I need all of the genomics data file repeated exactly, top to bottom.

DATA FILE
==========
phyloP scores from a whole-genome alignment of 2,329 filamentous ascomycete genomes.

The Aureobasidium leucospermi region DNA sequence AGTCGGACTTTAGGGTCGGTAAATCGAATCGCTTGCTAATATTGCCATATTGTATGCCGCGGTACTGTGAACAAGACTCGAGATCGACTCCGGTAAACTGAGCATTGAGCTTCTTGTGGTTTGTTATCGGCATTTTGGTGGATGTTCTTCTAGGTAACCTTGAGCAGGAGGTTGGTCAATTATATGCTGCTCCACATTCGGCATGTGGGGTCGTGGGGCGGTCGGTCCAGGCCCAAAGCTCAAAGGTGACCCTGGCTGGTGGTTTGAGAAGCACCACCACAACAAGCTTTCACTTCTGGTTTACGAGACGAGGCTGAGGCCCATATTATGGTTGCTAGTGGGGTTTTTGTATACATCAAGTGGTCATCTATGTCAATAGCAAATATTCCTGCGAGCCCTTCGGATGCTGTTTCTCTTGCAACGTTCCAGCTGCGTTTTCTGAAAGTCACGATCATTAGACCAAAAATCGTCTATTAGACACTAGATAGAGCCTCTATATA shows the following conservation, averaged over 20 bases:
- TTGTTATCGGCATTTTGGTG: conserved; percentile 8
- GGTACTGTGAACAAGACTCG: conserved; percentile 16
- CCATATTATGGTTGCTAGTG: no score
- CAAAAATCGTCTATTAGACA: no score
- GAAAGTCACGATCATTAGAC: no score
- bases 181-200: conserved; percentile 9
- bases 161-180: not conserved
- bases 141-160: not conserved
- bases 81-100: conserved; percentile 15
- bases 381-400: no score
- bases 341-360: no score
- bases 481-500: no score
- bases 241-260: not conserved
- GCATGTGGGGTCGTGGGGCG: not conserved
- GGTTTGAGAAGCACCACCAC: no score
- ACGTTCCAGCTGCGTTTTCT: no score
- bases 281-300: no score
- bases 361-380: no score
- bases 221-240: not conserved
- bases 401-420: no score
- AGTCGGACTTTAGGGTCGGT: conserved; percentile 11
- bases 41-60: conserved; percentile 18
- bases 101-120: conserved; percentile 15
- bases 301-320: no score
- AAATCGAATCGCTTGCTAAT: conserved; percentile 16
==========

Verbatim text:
phyloP scores from a whole-genome alignment of 2,329 filamentous ascomycete genomes.

The Aureobasidium leucospermi region DNA sequence AGTCGGACTTTAGGGTCGGTAAATCGAATCGCTTGCTAATATTGCCATATTGTATGCCGCGGTACTGTGAACAAGACTCGAGATCGACTCCGGTAAACTGAGCATTGAGCTTCTTGTGGTTTGTTATCGGCATTTTGGTGGATGTTCTTCTAGGTAACCTTGAGCAGGAGGTTGGTCAATTATATGCTGCTCCACATTCGGCATGTGGGGTCGTGGGGCGGTCGGTCCAGGCCCAAAGCTCAAAGGTGACCCTGGCTGGTGGTTTGAGAAGCACCACCACAACAAGCTTTCACTTCTGGTTTACGAGACGAGGCTGAGGCCCATATTATGGTTGCTAGTGGGGTTTTTGTATACATCAAGTGGTCATCTATGTCAATAGCAAATATTCCTGCGAGCCCTTCGGATGCTGTTTCTCTTGCAACGTTCCAGCTGCGTTTTCTGAAAGTCACGATCATTAGACCAAAAATCGTCTATTAGACACTAGATAGAGCCTCTATATA shows the following conservation, averaged over 20 bases:
- TTGTTATCGGCATTTTGGTG: conserved; percentile 8
- GGTACTGTGAACAAGACTCG: conserved; percentile 16
- CCATATTATGGTTGCTAGTG: no score
- CAAAAATCGTCTATTAGACA: no score
- GAAAGTCACGATCATTAGAC: no score
- bases 181-200: conserved; percentile 9
- bases 161-180: not conserved
- bases 141-160: not conserved
- bases 81-100: conserved; percentile 15
- bases 381-400: no score
- bases 341-360: no score
- bases 481-500: no score
- bases 241-260: not conserved
- GCATGTGGGGTCGTGGGGCG: not conserved
- GGTTTGAGAAGCACCACCAC: no score
- ACGTTCCAGCTGCGTTTTCT: no score
- bases 281-300: no score
- bases 361-380: no score
- bases 221-240: not conserved
- bases 401-420: no score
- AGTCGGACTTTAGGGTCGGT: conserved; percentile 11
- bases 41-60: conserved; percentile 18
- bases 101-120: conserved; percentile 15
- bases 301-320: no score
- AAATCGAATCGCTTGCTAAT: conserved; percentile 16